The Supreme Court overturned the decision to allow abortion.
She is less certain now.
The third year of medical school student told Insider that this has pushed her away more for her own mental health. I can't imagine myself going into a field that is governed so much. It's like medicine already has so many things that are out of our hands.
The experience of other medical students who are considering specializing in reproductive care but also know they will have to navigate a political minefield is similar to that of Suh.
Natalie Sorias, a third-year medical student at the University of Massachusetts, told Insider that she's passionate about women's reproductive healthcare, and despite the challenges ahead, she will most likely continue to work in the field.
"I went into medical school to keep an open mind, but the population that I really care about is women," Sorias said.
She noticed that the people who were neglected were women and that the impact on children was inescapable.
Sorias said she was angry and disappointed by the decision to overturn the abortion law.
She said that people come to America to brag about its amazing healthcare and advancement. Being in this country meant that I wanted to be a part of the worldwide example of reproductive justice. It's kind of embarrassing that we're not and it's really disappointing for the people who would be affected.
She is concerned about matching into a residency program in a state that does not offer the full range of education on reproductive health, as well as how competitive programs may become in states where abortion is legal.
Resident physicians are trained in a residency program after medical school. A study published in the journal "Pediatrics" shows that nearly half of the residents in the area are training in programs located in states that are not likely to provide in-state abortion training.
Sorias said that it was not only difficult. "It increases the competition for anyone trying to go intoObstetrics, which is gate keeping a career that needs more providers to begin with."
Eshani Dixit is a medical student at Rutgers.
Making sure that I have access to education that is relevant to my desire to become an abortion provider but also relevant to the practice of OB/Gyn as a field is difficult.
She said she doesn't want to perform an abortion in a state where it's not legal.
She said that she was nervous about being in those types of situations and not having enough time to adequately care for her patients.
Morgan Levy is a third-year med student at the University of Miami in Florida, where abortions are banned after 15 weeks with a few exceptions.
Levy said she will have to consider a residency rotation out of state because she worries that there is a significant portion of the training in the field that she wouldn't be able to get.
A lot of students are going to face that reality. They're going to have to go through a lot of obstacles to get the training they want.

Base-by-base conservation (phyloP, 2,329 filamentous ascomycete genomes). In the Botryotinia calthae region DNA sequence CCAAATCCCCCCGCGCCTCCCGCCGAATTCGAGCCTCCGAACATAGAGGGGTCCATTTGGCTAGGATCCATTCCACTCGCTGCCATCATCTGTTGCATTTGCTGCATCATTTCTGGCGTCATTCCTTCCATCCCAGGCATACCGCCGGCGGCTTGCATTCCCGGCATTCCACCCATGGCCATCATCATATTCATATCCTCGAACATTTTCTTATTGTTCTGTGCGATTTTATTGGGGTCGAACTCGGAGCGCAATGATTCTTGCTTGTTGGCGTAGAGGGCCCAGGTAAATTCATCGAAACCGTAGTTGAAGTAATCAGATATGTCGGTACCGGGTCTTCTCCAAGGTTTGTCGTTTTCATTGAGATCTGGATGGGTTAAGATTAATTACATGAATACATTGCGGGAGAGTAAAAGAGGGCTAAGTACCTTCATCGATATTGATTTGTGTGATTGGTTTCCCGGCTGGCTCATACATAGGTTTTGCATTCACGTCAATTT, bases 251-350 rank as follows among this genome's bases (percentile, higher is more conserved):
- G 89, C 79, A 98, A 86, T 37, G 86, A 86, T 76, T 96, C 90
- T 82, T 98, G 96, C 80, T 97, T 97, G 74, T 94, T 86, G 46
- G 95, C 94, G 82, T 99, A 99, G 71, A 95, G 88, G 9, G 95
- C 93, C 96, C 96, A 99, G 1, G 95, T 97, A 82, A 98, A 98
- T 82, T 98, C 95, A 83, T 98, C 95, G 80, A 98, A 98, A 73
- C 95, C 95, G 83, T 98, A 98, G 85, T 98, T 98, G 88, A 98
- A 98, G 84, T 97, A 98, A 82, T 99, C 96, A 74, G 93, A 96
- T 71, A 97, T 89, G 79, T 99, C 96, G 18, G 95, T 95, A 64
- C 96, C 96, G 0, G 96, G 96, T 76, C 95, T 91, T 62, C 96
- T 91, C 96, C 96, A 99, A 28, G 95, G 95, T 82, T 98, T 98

Travel rotations for residents to obtain abortion training in states with abortion access should be established. The large number of residents that are training in states with limited access to abortion may not be possible with travel rotation.
Residency programs in states with restrictions on abortion would be required to give residents alternative training if the proposals are approved.
The proposed revisions help ensure that residency programs provide residents with the knowledge, skills, and abilities necessary to practice comprehensive reproductive health care in the United States.
There is still time for the public to comment on the proposed revisions before they are put to a vote.
It is feared that providers will become toopathetic to patients' needs as they are placed in uncertain circumstances when seeking abortions.
What is best for the patient is what we do. She said that they went through the best treatment first. If she ends up in a state that restricts abortions, the scope of her training and the care she can give will be compromised.
When there's fully set laws that prevent doctors from giving the best possible care to a patient that's mentally taxing.
Even if abortion isn't heavily banned, there's still a domino effect.
Even though it's still legal to get an abortion, there's a noticeable increase in the number of people who come in to see what options are available to become infertile.
As a result of states having different policies, Sorias and Suh are concerned about the proper training for residents in OBGYN.
It is life-saving care that OBGYNs should be trained to provide abortions. It doesn't make sense to me that over half of the country's OBGYN providers don't know how to do that. I would be very upset and frightened.
The impact on physician training will be dire, and the consequences will be long lasting, according to the American College of Obstetricians and Gynecologists.
Medical education needs to be comprehensive and our trainees need to be prepared to meet all patient needs. Patients will have to question whether their ob-gyn has access to the quality of training that they have come to expect when 44% of OBGYN residents are trained in states that are now able to ban abortion.